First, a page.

Coaching is a collaborative, goal-orientated relationship that focuses on boosting a client’s wellbeing. It uses positive psychological techniques to harness a client’s own personal qualities and resources. Coaching does not involve giving advice. Rather, it focuses on a client’s own personal qualities, skills, and resources, and cultivates the client’s own ability to solve problems and find solutions. Coaching also focuses on the individual. It is person-centred, which means that clients set goals that are personal to them.
It is important to remember that coaching is not offering advice, or telling the client how to live their life. It is also not counselling, although it does share some of the same principles, and it is different to consulting and mentoring too. Coaching focuses on the client. It is about the client setting their own goals, and planning how to achieve these goals. It helps the client focus on what is achievable to them, as well as helping them focus on their own beliefs and values. Many people are influenced by the values and beliefs of others; whether that is social norms, peer pressure, family influence etc. and coaching helps challenge those beliefs to reveal what the client truly believes about the world.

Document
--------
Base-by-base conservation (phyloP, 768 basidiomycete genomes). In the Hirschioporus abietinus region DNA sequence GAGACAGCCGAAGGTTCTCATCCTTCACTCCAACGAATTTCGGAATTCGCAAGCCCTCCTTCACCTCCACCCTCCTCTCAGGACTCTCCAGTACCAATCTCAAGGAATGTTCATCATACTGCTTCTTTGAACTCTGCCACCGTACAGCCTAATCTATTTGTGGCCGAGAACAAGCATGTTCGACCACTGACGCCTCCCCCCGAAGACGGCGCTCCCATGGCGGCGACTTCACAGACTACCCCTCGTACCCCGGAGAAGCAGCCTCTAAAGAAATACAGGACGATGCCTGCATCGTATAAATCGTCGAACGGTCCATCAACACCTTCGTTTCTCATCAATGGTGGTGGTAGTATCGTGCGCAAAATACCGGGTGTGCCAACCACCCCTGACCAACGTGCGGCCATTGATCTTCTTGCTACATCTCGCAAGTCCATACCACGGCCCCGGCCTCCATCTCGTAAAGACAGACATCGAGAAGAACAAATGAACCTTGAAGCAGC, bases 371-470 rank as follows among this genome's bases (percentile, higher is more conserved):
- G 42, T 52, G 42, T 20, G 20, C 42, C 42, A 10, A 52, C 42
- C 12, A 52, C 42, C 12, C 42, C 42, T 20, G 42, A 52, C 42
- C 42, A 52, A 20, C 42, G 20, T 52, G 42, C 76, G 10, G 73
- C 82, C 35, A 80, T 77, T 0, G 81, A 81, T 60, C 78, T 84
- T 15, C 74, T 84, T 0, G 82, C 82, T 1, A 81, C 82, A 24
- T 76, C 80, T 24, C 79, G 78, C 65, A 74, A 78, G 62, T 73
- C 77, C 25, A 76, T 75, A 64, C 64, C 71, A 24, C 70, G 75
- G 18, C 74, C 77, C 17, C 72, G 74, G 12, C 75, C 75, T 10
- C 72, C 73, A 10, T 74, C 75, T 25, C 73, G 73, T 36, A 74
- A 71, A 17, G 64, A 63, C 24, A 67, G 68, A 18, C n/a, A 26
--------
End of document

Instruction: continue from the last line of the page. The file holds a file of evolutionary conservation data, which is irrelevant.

Coaching is also holistic. Holistic basically means that it encompasses the whole self (mind, body, and soul). Coaching can focus on one aspect of the client, but often looks at the whole person, realising that each part is inter-connected. It helps the client believe in themselves. Coaches should be positive, but realistic. It is important that the client feels valued and validated, and that no goal is seen as too extreme, unless it is unrealistic or irrelevant. The important thing is that the client has to feel like they can achieve their goals and that they have the ability to do so.
Coaching can be used anywhere. Many coaches work with employees in large organisations, but anyone can see a coach. No goal is too big or too small. Coaches will generally be found in large organisations and many private corporations have coaches run events for their staff or provide one to one coaching. Public sector organisations will often have coaching for staff but this tends to be on a referral basis. Coaches work across sectors; they are also found working in charities with both the staff and the service users that access their support. They can be found in schools and universities, working with students who may be struggling. Overall, coaches work where there is a need. Coaches can offer a range of services; meaning those that typically would not be able to access their office can still benefit from their support. A good coach can work remotely with individuals by offering online or telephone services, and some offer e-mail coaching. Many coaches will move on from solely one to one coaching and begin to run workshops for individuals that would like to learn more about coaching principles.